« ՆախորդըՇարունակել »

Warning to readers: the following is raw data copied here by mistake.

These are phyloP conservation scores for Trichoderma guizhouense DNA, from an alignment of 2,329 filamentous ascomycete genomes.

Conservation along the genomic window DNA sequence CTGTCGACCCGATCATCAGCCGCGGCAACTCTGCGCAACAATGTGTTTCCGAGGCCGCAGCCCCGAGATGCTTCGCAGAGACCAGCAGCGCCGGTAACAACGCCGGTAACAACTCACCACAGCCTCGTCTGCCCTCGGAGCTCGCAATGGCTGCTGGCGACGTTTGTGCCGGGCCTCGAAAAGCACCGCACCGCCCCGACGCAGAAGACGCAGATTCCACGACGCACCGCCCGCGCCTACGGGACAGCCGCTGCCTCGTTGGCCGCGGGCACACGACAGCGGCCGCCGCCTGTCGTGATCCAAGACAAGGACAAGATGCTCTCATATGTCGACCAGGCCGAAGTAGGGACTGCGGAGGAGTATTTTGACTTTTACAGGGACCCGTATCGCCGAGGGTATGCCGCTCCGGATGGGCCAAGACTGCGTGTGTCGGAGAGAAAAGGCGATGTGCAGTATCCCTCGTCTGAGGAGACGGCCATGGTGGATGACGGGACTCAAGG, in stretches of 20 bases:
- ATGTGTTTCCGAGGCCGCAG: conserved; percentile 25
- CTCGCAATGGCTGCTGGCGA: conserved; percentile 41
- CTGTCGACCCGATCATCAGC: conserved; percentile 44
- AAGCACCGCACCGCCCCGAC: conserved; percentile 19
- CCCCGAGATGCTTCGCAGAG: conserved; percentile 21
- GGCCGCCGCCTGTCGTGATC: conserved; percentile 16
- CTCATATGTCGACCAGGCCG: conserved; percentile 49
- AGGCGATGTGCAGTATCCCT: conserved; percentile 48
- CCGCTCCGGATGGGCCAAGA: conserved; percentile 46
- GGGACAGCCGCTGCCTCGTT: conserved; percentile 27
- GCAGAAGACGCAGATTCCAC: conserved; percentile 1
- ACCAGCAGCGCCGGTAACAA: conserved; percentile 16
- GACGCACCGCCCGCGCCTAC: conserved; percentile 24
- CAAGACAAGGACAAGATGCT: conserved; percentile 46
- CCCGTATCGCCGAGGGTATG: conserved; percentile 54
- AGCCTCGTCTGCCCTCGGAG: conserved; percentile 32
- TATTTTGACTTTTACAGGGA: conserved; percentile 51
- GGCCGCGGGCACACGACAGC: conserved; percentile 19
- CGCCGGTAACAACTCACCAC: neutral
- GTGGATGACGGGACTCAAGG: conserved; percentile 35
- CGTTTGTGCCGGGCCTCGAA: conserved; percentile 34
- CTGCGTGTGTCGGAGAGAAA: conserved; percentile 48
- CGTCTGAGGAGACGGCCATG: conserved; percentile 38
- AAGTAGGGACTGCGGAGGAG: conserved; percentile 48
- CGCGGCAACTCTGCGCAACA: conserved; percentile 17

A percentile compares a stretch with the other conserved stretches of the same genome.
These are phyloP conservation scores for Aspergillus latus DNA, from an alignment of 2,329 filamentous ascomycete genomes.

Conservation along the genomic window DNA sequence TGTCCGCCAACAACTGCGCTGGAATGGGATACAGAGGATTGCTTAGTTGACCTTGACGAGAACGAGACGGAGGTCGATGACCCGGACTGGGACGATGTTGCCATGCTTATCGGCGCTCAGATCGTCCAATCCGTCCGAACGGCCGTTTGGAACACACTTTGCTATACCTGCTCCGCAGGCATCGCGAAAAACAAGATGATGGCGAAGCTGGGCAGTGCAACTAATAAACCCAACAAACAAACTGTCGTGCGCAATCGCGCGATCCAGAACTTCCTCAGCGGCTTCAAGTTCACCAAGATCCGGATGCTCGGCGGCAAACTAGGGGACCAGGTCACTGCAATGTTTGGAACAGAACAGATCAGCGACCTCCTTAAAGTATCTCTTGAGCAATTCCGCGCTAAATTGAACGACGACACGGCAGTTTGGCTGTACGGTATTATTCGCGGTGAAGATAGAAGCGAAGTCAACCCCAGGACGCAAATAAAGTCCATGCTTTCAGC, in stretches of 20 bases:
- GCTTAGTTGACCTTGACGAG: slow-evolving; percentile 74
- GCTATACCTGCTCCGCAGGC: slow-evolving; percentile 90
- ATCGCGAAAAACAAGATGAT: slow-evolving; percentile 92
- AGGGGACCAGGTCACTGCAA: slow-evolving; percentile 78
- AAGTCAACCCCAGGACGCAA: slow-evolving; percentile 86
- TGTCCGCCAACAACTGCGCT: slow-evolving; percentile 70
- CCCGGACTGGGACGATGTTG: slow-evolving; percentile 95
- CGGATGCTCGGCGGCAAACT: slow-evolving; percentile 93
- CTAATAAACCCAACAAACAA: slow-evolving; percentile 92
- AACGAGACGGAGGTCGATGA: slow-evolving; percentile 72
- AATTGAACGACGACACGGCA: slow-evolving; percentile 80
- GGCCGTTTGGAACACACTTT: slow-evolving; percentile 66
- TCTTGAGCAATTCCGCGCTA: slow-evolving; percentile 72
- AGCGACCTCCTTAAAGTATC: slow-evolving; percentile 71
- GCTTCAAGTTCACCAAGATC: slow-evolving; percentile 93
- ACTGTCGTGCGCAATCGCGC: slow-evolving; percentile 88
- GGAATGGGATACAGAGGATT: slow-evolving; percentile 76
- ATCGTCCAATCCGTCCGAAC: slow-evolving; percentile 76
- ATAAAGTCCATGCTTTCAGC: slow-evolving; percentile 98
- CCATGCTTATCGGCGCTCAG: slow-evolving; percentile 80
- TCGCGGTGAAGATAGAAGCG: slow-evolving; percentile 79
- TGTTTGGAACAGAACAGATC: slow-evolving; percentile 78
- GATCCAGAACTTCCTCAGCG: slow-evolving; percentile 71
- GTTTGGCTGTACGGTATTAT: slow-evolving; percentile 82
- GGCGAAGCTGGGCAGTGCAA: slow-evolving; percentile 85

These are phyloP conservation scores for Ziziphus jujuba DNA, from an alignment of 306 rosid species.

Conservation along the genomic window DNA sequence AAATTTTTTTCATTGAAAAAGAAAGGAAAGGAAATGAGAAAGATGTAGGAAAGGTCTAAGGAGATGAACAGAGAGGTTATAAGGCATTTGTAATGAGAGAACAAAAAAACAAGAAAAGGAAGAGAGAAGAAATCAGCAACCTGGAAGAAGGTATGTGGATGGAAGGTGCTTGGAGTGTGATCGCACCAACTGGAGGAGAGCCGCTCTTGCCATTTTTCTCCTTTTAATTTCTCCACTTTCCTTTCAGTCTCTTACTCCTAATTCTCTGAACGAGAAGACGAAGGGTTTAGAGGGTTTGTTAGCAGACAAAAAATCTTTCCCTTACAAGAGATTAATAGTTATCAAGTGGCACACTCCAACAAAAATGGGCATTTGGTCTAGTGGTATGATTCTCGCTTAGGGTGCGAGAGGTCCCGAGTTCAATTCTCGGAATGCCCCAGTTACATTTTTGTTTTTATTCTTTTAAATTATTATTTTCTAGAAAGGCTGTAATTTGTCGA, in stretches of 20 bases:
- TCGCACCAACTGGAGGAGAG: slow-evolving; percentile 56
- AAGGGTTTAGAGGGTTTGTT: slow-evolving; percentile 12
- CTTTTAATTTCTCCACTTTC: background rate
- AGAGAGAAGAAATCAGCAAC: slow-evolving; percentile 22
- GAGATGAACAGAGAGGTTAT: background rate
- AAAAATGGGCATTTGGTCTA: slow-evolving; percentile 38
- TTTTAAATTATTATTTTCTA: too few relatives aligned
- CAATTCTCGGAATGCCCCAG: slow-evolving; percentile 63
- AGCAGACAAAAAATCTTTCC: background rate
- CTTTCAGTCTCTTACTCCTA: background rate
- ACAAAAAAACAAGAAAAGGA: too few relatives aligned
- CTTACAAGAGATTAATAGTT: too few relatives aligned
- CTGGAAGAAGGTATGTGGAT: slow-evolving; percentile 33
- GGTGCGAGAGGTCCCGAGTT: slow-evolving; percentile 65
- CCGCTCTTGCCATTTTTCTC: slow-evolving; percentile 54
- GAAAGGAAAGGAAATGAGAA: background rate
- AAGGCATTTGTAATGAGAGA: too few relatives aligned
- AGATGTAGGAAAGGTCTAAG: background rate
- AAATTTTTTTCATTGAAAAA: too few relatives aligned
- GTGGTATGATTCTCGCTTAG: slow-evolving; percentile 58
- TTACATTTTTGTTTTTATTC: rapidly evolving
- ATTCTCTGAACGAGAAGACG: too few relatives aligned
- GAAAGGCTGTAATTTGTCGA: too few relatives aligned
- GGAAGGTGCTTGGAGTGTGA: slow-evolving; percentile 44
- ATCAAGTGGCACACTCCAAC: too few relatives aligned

extracts from the copies of his letters In a letter to a friend, he says: “It is are a convincing proof of his tabour and true, I have had all along a great many Success in it; and that he never gave up a good words; that he is my humble ser. cypher while he had the least hope of vant-my faithful servant--my very succeeding. In a letter to the Earl of faithful servant--that he will not fail to Nottinghain, who was at that time acquaint the king with my diligence and Secretary to William III. dated August şucoess in this difficult work," &c. But 4th, 1689, he says: “ From the time your he met with a better master in Lord lordship's servant brought me the letter Arlington, for whom he did not do the yesterday morning, I spent the whole tenth part of what he had done for the day upon it, (scarce. giving myself time earl. And as the doctor was thus to eat,) and most part